However, a major downside of my career has been that I get boxed into ‘people’ roles, partly because I pick up tasks that no one wants to do (I blame my parents old fashioned work ethics), but also I think (at the risk of being sexist) women, even geek women, have a more natural ability to communicate etc, so you end up team leading, co-ordinating, administering. I don’t want to do this and I hate it, but when I talk about what I want to do (technical/enterprise architecture, security), doors seem to close, people turn away. My feeling is its desirable to be a female developer, particularly in web etc (as this is seen as ‘softer’), but if you head for the jobs where you are telling male developers how to to design and build their systems… I know also that I am not an aggressive person, and have not fought hard for what I wanted, but I’m a nerd not a fighter πŸ™‚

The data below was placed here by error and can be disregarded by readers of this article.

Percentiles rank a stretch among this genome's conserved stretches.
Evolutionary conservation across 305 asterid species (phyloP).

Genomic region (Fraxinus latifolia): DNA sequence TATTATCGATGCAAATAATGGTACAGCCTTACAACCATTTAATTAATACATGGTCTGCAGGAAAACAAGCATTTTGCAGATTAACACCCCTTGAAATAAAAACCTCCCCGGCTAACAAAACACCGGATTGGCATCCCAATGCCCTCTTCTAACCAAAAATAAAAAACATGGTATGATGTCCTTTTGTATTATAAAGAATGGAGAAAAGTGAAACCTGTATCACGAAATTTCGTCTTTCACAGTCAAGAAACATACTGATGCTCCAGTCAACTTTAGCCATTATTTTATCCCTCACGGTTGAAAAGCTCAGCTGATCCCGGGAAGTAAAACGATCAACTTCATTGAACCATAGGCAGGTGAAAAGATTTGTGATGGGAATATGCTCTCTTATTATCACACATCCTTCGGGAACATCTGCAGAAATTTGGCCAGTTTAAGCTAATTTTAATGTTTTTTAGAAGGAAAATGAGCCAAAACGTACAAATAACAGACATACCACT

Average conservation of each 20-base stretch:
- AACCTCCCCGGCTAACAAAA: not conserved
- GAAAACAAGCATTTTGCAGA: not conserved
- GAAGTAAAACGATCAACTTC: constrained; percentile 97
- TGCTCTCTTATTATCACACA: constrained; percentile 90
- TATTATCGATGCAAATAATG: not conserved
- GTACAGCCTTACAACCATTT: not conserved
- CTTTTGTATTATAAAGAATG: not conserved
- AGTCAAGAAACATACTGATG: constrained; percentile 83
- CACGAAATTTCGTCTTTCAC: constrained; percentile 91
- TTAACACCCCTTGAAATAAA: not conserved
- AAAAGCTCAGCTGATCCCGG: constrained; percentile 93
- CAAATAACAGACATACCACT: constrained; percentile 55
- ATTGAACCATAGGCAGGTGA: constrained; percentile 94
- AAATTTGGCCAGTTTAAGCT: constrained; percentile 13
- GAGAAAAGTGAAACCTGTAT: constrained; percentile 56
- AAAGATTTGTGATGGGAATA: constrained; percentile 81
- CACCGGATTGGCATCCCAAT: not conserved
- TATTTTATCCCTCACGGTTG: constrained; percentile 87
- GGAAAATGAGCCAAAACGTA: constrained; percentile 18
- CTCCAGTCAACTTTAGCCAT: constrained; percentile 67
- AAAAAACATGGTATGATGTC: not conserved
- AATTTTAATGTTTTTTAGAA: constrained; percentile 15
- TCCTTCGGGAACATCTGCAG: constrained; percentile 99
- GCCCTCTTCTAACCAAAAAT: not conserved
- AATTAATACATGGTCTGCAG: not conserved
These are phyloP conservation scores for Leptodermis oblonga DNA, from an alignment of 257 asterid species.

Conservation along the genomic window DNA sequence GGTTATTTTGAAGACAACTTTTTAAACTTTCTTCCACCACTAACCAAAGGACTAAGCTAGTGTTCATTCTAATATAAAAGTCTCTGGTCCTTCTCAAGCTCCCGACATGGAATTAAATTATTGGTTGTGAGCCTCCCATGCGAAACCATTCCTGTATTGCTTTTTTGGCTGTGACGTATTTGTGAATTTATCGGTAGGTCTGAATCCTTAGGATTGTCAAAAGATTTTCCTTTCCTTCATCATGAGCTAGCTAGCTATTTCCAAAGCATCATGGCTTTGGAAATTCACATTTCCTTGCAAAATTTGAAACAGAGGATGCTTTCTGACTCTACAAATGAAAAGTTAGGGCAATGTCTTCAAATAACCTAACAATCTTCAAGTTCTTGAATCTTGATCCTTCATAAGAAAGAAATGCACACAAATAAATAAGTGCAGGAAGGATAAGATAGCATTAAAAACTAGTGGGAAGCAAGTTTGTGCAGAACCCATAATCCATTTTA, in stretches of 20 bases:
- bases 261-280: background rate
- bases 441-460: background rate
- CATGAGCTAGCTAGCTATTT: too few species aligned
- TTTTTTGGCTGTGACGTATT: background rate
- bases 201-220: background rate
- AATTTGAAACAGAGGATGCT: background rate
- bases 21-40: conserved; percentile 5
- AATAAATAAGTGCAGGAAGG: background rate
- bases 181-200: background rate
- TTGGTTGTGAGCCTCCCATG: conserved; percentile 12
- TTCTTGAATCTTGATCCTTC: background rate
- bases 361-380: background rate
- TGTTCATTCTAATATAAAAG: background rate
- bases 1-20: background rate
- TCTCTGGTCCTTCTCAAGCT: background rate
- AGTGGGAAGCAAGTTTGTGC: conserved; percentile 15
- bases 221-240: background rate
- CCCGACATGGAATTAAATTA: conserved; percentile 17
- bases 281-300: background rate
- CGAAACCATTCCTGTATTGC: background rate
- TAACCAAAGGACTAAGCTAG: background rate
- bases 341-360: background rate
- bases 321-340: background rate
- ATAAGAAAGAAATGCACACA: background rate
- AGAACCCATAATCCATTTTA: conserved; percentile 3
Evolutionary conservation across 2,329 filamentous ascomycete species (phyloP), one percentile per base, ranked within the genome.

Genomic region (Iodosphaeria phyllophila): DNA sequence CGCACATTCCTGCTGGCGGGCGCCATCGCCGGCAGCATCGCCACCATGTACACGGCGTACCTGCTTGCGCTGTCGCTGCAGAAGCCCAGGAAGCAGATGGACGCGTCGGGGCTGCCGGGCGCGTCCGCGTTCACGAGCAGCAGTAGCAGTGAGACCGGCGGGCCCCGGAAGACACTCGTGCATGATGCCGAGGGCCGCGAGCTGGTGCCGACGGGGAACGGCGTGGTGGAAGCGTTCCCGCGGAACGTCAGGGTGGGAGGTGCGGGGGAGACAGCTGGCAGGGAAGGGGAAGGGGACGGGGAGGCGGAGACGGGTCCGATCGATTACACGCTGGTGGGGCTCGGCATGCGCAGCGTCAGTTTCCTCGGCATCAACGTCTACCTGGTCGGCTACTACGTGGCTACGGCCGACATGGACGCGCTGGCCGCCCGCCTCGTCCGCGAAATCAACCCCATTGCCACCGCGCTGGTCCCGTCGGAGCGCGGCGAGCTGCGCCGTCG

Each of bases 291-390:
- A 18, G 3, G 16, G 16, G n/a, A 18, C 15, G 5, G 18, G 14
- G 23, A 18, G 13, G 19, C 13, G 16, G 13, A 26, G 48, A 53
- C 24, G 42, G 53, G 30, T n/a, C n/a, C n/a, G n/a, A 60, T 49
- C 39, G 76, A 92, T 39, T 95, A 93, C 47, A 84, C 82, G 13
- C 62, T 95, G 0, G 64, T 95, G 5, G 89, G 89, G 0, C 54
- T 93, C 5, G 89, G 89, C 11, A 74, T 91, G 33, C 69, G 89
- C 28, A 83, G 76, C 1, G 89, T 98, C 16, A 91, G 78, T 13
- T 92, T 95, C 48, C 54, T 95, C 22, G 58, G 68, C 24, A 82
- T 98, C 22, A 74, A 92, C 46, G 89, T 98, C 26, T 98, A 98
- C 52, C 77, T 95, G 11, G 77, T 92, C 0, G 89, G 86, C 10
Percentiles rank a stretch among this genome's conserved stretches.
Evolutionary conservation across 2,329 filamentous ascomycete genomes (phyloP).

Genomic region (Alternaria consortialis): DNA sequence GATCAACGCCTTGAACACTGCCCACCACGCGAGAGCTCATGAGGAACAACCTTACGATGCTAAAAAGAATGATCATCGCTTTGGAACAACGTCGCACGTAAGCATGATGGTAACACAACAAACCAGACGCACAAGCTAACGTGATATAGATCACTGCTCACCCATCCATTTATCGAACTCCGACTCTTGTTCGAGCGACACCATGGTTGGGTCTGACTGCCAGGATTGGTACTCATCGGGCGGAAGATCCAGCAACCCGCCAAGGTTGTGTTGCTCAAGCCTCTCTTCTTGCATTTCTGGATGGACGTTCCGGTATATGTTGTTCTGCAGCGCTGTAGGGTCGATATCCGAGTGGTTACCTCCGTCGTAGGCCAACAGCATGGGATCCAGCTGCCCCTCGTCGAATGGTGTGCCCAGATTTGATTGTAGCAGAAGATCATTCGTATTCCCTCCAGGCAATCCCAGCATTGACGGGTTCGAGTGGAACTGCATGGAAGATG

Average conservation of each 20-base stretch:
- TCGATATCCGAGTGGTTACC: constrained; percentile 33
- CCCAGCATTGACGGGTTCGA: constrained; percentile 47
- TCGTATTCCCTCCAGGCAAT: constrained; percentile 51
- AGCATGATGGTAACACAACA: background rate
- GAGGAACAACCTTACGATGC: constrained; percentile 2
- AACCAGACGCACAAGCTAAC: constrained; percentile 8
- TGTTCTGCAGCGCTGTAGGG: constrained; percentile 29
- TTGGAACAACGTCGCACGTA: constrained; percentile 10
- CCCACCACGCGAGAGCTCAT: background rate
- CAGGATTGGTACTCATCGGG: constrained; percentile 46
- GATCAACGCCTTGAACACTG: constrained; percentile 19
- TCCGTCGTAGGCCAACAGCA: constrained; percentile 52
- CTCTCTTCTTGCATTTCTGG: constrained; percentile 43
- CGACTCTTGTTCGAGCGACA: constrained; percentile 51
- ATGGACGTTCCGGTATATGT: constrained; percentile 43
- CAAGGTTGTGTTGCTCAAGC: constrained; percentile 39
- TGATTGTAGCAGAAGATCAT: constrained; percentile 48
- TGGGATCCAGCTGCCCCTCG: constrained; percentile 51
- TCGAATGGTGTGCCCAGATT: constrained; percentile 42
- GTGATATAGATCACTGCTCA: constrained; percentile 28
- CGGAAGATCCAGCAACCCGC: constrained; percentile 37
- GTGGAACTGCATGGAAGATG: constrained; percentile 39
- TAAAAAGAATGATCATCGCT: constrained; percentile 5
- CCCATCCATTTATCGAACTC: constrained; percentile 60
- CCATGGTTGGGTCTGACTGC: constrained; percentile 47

My current perspective is that that you feel that you push against the tide, then you lose a bit of your youthful idealism that you can change things, you are still having to push as hard, then you start questioning your happiness in your chosen career and this happiness issue seems to be a key factor in women turning away.

BUT BUT, I have been immensely encouraged by the things I have read, and have remembered that there are all sorts of stereotypes but there are also a lot of great people who respect others regardless of gender or anything else.

Apologies for bad grammar.

Leave a Reply